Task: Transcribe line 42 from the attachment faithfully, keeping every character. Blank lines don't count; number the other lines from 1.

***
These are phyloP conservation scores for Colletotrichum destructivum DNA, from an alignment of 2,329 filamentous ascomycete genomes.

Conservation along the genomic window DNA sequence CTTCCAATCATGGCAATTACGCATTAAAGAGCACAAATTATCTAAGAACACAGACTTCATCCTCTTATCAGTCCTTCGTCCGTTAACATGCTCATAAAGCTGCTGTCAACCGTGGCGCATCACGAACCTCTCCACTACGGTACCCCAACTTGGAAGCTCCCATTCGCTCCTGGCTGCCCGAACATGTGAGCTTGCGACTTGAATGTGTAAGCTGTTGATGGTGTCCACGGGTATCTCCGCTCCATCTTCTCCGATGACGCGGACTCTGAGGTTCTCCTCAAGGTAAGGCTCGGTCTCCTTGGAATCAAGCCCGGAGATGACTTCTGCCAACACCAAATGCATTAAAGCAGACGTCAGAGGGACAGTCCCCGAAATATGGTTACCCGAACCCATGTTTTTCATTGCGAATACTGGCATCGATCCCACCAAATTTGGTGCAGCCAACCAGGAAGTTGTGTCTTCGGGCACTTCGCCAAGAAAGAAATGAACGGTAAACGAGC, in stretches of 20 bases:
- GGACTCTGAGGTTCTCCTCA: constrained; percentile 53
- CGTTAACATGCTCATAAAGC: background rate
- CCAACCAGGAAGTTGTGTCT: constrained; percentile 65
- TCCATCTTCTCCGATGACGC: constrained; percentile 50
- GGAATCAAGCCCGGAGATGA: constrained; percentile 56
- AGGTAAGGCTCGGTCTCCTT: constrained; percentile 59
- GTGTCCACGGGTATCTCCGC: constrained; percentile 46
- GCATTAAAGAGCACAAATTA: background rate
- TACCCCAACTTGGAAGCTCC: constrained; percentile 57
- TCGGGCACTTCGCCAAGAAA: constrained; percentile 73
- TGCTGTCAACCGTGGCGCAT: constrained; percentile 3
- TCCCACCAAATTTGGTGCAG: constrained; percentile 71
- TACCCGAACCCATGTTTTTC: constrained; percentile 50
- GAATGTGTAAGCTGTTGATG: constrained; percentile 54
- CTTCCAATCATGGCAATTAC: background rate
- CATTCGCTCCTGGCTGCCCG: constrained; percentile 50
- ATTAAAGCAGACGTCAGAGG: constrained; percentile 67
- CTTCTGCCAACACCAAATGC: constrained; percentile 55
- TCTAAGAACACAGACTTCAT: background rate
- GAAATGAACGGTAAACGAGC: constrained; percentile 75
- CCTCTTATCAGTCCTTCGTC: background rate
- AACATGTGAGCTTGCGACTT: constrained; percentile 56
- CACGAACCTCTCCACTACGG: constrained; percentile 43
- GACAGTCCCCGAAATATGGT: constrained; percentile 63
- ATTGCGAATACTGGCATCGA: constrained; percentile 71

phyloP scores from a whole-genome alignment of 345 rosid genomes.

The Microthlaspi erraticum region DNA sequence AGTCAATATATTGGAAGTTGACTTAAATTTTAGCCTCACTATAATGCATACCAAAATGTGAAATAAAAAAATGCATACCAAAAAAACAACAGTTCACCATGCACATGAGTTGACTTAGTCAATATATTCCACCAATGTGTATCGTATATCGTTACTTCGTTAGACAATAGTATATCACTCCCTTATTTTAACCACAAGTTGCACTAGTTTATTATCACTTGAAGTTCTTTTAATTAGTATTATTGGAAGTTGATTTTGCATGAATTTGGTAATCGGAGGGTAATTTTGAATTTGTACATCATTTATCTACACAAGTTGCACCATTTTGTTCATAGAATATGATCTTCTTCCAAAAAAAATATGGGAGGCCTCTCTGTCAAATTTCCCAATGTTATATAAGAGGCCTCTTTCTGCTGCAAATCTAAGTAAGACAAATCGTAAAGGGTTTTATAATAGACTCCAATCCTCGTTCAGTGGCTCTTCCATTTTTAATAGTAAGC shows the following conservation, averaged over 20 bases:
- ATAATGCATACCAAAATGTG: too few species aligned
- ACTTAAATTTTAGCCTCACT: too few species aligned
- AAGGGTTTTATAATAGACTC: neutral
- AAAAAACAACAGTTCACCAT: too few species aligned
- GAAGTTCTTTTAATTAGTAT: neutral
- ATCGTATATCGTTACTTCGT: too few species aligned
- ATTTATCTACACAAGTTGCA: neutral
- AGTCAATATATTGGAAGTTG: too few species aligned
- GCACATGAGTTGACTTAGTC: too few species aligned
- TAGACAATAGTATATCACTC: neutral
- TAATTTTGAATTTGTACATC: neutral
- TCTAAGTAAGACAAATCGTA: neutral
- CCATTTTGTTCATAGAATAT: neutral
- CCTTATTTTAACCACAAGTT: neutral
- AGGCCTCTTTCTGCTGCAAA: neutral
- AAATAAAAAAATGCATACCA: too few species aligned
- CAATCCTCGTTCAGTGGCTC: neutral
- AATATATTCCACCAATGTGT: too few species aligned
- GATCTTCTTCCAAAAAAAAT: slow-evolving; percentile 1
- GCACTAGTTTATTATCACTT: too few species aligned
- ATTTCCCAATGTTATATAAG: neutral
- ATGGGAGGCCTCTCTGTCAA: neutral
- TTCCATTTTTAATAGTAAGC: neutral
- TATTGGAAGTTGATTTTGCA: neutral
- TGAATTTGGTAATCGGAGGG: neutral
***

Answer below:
- CCATTTTGTTCATAGAATAT: neutral